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Trends Pharmacol Sci. 2010 Jul;31(7):312-7. doi: 10.1016/j.tips.2010.04.002. Epub 2010 May 17.

A critical appraisal of human genotyping for pain therapy.

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  • 1pharmazentrum frankfurt/ZAFES, Institute of Clinical Pharmacology, Goethe - University, Theodor Stern Kai 7, 60590 Frankfurt am Main, Germany. j.loetsch@em.uni-frankfurt.de


Despite intensive research, genetics-based personalized pain therapy has yet to emerge. Monogenetic heredity seems to be restricted to very rare and extreme phenotypes, whereas common phenotypes are very complex and multigenetic. Many common variants, of which only a fraction have been identified so far, produce only minor effects that are sometimes partly cancelled out. For most clinical settings and analgesic drug effects, common genetic variants cannot yet be used to provide a relevant prediction of individual pain and analgesic responses. However, genetics has some potential practical uses: CYP2D6, MC1R and potentially PTGS2 could provide guidance on the right choice of analgesics. After more than a decade of identifying genetic associations, the current challenge is to intensify compilation of this information for precisely defined clinical settings for which improved pain treatment is possible.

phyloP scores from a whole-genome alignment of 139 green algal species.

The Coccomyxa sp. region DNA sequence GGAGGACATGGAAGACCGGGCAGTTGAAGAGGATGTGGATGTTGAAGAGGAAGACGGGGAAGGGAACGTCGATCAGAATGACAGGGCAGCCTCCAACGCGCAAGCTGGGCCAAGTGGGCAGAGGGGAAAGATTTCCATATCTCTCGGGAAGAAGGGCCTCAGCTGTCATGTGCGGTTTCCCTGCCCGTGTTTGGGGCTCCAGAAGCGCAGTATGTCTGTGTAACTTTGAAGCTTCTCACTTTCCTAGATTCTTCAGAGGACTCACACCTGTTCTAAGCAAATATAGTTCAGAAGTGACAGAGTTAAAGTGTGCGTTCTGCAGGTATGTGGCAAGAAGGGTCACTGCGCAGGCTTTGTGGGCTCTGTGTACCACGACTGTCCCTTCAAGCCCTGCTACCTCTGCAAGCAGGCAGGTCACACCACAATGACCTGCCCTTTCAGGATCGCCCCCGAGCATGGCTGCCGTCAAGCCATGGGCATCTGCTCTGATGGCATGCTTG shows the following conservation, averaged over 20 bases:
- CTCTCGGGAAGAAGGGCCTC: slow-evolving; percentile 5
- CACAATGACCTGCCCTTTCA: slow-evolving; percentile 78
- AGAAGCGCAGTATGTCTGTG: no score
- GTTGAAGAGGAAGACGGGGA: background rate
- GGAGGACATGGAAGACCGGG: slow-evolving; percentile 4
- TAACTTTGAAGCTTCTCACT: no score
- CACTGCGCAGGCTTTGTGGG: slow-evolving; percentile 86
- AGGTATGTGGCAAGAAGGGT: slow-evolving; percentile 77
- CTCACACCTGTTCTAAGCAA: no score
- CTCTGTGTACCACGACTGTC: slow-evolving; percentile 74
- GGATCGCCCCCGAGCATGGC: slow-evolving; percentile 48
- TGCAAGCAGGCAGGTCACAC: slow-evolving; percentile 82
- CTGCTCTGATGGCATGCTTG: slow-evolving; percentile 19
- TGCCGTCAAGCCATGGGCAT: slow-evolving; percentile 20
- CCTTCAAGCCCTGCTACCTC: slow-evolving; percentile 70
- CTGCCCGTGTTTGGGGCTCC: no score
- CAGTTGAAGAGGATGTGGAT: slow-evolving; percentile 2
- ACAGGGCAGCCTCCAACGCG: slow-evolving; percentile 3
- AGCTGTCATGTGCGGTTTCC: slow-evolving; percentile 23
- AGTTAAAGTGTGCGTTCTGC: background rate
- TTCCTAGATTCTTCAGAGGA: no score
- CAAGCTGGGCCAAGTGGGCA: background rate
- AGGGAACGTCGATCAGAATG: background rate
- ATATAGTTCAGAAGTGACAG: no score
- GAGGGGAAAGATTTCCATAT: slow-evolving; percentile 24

Copyright 2010 Elsevier Ltd. All rights reserved.

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